In the early part of my career, I was a psychologist. I had majored in psychology in college; I went to grad school in psychology and got my PhD.; I worked in a psychiatric hospital; and I had a private practice as a psychotherapist.

As I became interested in how people deal with each other in business, I moved from the psychology world to the business world, and I began to work for a management consulting firm. The firm focused on how to help people succeed in organizations, so my psych background was very helpful. Yet, having “grown up” in academia and related settings, I wondered how smart people in business REALLY were. In fact, I must admit that I was biased to think that the people I had learned from in school, and worked with in the hospital, were probably smarter than those in the corporate world.

Well, I was dead wrong! In fact, when I think about all the clients, colleagues, supervisors, supervisees, and board members that I have met through the last 25 years, there were many, many who were smart, and more than a few who were absolutely brilliant.

I also learned that there is “a different kind of smart” that really makes a difference in how well people do at work. And that different kind of smart is, “Emotional Intelligence.””¨

First defined in the mid-1980s and later popularized by Dr. Daniel Goleman, Emotional Intelligence (or EI) is,
“The capacity for recognizing our own feelings and those of others, for motivating ourselves, for managing emotions well in ourselves and in our relationships.” That is, our level of EI depends on how well we understand how we feel about different situations and about people, and how well we understand how others feel. And, do we use this knowledge of what makes us tick and what makes others tick to better manage our own emotions and the way we deal with others?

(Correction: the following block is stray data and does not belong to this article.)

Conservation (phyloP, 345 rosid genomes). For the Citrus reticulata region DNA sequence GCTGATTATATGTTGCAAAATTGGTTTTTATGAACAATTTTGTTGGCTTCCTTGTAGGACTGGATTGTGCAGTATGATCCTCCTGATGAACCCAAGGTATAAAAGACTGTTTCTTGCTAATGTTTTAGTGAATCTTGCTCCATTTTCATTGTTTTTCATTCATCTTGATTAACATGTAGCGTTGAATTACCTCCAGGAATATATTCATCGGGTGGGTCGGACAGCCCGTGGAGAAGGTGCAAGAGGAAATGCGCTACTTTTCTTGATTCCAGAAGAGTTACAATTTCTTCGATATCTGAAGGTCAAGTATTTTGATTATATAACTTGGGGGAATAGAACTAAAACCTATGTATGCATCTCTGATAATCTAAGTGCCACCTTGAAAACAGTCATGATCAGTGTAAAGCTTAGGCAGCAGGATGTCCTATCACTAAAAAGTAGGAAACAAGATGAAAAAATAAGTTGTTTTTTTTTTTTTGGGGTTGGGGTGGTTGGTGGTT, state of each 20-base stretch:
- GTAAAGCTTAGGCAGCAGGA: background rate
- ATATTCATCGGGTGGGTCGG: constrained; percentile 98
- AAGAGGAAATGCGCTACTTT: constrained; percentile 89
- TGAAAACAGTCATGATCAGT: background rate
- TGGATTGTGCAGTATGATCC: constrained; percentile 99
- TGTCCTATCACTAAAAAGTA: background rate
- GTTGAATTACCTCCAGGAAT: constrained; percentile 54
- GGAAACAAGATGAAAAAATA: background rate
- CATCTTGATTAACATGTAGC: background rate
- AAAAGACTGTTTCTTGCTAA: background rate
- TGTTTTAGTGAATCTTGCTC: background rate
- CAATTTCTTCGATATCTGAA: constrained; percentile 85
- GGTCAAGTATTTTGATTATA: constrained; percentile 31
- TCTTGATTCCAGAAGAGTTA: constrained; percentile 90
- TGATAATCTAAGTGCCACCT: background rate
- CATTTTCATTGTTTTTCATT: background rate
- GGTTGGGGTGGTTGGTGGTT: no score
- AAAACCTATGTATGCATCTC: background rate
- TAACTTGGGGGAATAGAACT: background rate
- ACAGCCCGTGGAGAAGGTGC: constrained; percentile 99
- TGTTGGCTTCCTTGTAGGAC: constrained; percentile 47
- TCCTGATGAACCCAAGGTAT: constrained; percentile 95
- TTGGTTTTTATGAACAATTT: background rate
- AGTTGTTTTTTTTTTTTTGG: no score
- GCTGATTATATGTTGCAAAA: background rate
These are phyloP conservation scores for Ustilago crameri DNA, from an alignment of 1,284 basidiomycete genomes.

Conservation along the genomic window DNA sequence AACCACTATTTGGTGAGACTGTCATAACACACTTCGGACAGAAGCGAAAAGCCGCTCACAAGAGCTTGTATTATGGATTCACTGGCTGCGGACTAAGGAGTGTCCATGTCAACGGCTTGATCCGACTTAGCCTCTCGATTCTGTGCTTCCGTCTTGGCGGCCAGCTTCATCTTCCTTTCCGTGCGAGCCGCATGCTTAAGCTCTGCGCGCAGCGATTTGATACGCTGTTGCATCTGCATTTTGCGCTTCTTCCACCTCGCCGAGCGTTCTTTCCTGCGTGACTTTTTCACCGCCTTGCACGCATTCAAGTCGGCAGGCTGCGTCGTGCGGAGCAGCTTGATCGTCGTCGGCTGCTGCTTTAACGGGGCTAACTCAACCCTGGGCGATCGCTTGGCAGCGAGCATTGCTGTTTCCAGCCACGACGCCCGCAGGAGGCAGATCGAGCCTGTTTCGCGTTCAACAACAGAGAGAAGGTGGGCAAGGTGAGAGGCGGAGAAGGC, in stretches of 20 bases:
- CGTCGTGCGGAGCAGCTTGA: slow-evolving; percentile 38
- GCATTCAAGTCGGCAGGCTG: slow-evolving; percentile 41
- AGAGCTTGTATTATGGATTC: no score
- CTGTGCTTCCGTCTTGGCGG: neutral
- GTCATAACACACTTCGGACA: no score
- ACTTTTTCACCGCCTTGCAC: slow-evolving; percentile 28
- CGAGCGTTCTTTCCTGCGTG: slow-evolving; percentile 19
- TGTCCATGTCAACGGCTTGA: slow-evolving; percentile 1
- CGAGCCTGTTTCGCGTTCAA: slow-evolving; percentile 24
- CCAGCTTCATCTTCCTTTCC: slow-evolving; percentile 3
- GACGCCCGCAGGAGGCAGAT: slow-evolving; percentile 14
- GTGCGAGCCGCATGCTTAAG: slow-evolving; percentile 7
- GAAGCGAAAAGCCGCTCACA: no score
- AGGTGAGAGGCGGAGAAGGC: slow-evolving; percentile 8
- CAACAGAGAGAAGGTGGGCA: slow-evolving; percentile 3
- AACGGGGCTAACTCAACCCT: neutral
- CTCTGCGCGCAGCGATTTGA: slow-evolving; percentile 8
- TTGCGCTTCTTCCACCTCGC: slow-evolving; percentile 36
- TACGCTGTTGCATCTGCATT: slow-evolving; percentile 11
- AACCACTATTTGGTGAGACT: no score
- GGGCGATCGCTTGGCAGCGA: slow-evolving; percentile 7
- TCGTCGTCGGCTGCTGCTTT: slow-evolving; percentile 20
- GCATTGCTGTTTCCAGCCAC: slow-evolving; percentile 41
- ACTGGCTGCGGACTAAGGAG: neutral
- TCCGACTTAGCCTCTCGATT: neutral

This doesn’t mean that we do away with our emotions – far from it. But, rather, we try to get underneath how we’re feeling and ask ourselves WHY we’re felling that way, and then make a conscious choice as to how to react. For example, Aristotle said, “Anyone can become angry – that is easy. But to be angry with the right person, to the right degree, at the right time, for the right purpose, and in the right way – this is not easy.”

I’ll write more about EI in future blog posts but, meanwhile, please try a little mental exercise with yourself. Ask yourself what are the “hot buttons” that make YOU angry? What are the triggers that make YOU upset? Is it, for example, arrogance in others? A lack of respect for your opinion? Might it have nothing to do with others and, instead, have to do with losing your temper when you’re rushed, or a nervousness that you feel under pressure?

Whatever are the hot buttons that get you angry or upset, try to notice them and understand them. And, next time – before simply reacting to the situation – take a minute or two and decide HOW you want to react to it. You’ll find yourself more in control and less likely to say or do something that you’ll regret later.

Let me give you an example from my own work life. As a management consultant, I was once meeting with a very senior operating executive who was not at all interested in nor convinced by my recommendations. And, I was a young hotshot, convinced at the time that my opinion was absolutely right. I found myself arguing with this very capable executive to the point where we went back and forth over our different points of view for about five rounds.
Luckily, some piece of EI started to kick in for me. I asked myself, “Why is it so important that I be right in this situation?” OK, I realized that I wanted to impress the executive but maybe it would be better to stop arguing and start listening. Could we even find a compromise and agree to test our relative points of view?

In sum, I stopped myself from my heady and headlong rush into aggravating a client – by pausing, realizing what I was doing, and trying a different tack. And, I’m happy to say, I kept that client and even met with him later when he had moved on to another senior position with another company. Surely this was a better outcome than the one I had been rushing toward.

The moral of the story, and of this blog post? There are many kinds of smarts, and many kinds of smart people. However, if we can develop our Emotional Intelligence we’ll get along with others – and with ourselves – so much better. And isn’t this a worthy goal in business and in life?